How to Communicate Price Increases to Your Customers

Right now, inflation in 2022 is hitting small businesses hard. SMEs are facing increasing costs. They may also be facing higher interest rates on loans.

As a result, many businesses need to increase their prices. These increases need to be communicated appropriately to customers to maintain good relationships. So, here are some tips on updating your pricing and communicating your price increases to your customers.

Assess the current state of your business

You may already be confident that you’ve cut costs as far as you can. Even so, it’s important to double-check to be sure. If possible, enlist the help of at least one fresh pair of eyes, since a new perspective generates new ideas.

In particular, look for ways to simplify and, if possible, automate business processes. Look at your operating costs, especially your material costs. Remember that the prices you are charged often depend not just on what you buy, but how you buy it.

For example, placing a larger order for supplies often qualifies you for more economical pricing than placing smaller orders. The obvious issue is that you have to use up the large order quickly or have somewhere to store it.

If that’s a sticking point for you, investigate ways to resolve it. For example, could you pool orders with other businesses? Would it be worthwhile paying for extra storage?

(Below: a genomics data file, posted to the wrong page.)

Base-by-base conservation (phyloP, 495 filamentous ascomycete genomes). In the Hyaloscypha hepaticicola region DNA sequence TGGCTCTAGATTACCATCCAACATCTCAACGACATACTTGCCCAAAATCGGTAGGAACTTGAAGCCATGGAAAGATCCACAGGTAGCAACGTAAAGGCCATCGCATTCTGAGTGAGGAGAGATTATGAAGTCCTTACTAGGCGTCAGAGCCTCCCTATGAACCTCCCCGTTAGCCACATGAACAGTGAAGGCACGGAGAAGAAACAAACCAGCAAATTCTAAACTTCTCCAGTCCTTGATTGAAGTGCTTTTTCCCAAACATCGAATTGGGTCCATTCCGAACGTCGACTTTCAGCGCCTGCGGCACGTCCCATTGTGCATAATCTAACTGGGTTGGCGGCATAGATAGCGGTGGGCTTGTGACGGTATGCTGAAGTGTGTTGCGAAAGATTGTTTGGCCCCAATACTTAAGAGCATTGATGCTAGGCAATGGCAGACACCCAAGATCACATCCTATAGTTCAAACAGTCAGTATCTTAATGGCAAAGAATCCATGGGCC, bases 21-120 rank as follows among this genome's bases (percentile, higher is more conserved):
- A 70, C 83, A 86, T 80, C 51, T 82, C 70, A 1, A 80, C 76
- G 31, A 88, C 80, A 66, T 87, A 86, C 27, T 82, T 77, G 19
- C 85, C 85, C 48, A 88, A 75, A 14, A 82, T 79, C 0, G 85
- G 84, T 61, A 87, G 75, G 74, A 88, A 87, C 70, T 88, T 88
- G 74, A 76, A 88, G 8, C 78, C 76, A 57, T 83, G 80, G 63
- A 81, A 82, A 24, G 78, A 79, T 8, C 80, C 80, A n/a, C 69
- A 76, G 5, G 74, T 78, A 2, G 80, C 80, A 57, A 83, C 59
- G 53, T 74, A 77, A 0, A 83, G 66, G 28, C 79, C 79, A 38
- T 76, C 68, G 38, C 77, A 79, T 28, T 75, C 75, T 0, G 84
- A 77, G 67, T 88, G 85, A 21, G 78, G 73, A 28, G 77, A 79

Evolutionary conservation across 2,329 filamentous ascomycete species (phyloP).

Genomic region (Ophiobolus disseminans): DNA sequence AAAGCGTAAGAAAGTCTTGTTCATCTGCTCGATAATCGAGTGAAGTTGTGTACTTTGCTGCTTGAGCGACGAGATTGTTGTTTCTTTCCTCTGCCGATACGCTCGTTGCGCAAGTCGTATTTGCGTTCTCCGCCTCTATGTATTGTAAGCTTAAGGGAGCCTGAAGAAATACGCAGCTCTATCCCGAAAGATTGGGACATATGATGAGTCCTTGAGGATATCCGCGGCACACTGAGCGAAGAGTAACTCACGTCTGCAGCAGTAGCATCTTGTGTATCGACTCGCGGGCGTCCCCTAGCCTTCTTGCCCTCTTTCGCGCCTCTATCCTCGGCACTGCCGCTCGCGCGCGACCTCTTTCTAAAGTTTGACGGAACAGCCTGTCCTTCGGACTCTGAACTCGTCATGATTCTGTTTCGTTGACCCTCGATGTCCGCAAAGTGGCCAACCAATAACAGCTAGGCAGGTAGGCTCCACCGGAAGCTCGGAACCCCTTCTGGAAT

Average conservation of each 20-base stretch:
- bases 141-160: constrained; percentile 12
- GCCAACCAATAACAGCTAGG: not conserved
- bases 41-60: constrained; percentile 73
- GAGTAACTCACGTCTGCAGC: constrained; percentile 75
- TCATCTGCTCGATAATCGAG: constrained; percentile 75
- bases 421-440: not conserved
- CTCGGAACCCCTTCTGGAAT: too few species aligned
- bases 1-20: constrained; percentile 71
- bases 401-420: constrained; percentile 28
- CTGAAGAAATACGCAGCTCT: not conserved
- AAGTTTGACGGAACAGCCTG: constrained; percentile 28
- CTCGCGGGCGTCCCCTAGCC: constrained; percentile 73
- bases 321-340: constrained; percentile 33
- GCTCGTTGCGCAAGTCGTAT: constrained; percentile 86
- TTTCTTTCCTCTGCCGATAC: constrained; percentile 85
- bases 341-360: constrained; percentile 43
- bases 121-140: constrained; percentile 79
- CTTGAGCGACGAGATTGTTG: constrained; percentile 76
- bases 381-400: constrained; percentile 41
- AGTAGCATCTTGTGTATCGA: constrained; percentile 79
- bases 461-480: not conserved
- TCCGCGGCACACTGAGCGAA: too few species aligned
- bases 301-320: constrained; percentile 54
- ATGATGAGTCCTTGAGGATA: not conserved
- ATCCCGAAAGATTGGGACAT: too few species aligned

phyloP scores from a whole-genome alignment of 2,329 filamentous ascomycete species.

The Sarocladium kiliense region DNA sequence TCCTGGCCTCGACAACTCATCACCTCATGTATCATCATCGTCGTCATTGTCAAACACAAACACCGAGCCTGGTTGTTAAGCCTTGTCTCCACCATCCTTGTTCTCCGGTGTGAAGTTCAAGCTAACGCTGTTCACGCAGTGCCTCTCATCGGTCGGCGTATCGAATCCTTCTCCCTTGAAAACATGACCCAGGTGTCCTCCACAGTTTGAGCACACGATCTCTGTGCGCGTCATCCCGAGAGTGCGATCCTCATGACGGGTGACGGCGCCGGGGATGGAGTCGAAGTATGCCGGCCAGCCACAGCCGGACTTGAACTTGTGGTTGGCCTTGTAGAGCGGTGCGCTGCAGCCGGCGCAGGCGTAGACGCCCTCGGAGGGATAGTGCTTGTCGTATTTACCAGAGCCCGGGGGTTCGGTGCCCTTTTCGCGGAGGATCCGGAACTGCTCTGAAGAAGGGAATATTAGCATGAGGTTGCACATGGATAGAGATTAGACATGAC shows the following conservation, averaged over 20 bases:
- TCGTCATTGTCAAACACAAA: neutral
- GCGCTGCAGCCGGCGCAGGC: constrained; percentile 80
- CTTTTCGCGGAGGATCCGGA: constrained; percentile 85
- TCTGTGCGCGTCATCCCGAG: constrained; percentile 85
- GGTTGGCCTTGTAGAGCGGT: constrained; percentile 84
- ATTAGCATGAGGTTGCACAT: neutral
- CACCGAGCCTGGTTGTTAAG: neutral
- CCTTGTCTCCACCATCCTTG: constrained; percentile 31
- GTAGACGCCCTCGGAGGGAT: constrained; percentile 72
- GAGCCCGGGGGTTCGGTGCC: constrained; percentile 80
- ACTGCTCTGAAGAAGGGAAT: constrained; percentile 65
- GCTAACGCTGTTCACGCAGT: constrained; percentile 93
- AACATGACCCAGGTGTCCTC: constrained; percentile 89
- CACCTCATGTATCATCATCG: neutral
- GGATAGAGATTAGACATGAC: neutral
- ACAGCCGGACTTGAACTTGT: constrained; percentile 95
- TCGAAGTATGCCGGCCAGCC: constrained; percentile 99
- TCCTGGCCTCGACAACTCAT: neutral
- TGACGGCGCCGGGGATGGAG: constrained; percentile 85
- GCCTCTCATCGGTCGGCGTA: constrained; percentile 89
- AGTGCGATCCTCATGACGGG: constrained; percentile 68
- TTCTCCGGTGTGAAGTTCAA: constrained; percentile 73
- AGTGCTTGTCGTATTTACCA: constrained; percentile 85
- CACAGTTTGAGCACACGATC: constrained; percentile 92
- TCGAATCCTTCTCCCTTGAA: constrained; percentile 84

Review your infrastructure costs

It may seem obvious but it’s easy to overlook, especially when you have lots on your mind. Keep an eye on your infrastructure costs, including your payment infrastructure. Make sure you’re always on the best deal for your usage.

Consider streamlining your product/service range

For each of your products, look at the sales volume and profit margin. If a product has a low score on both, then almost certainly drop it.

If a product has a low sales volume but a high profit-margin, check if the overall profit justifies the overall cost of stocking it. If it doesn’t, increase your marketing on the item to see if the situation improves. If it doesn’t, maybe drop the item.

If an item sells well but has low profits, see if the overall profit justifies the overall cost of stocking it. If it doesn’t, there is a definite case for a targeted price increase. If this causes sales to drop off, consider dropping the product completely.

Assess your current pricing structure

Bringing in revenue for your own business is a combination of what you charge and how you charge it. Resist the temptation to bring in flat price increases across the board. Instead, assess your product and service range closely. Actively find ways to increase prices with little inconvenience to your customers. Here are some ideas.

Switch up your options

Instead of increasing your prices, can you cut back on your products in some way? For example, if you sell treat goods (e.g. cakes), can you make them smaller? Can you remove any packaging (e.g. ask customers to bring their own eating utensils or bags)? Can you eliminate or charge for any add-ons you currently include for free (e.g. condiment sachets)?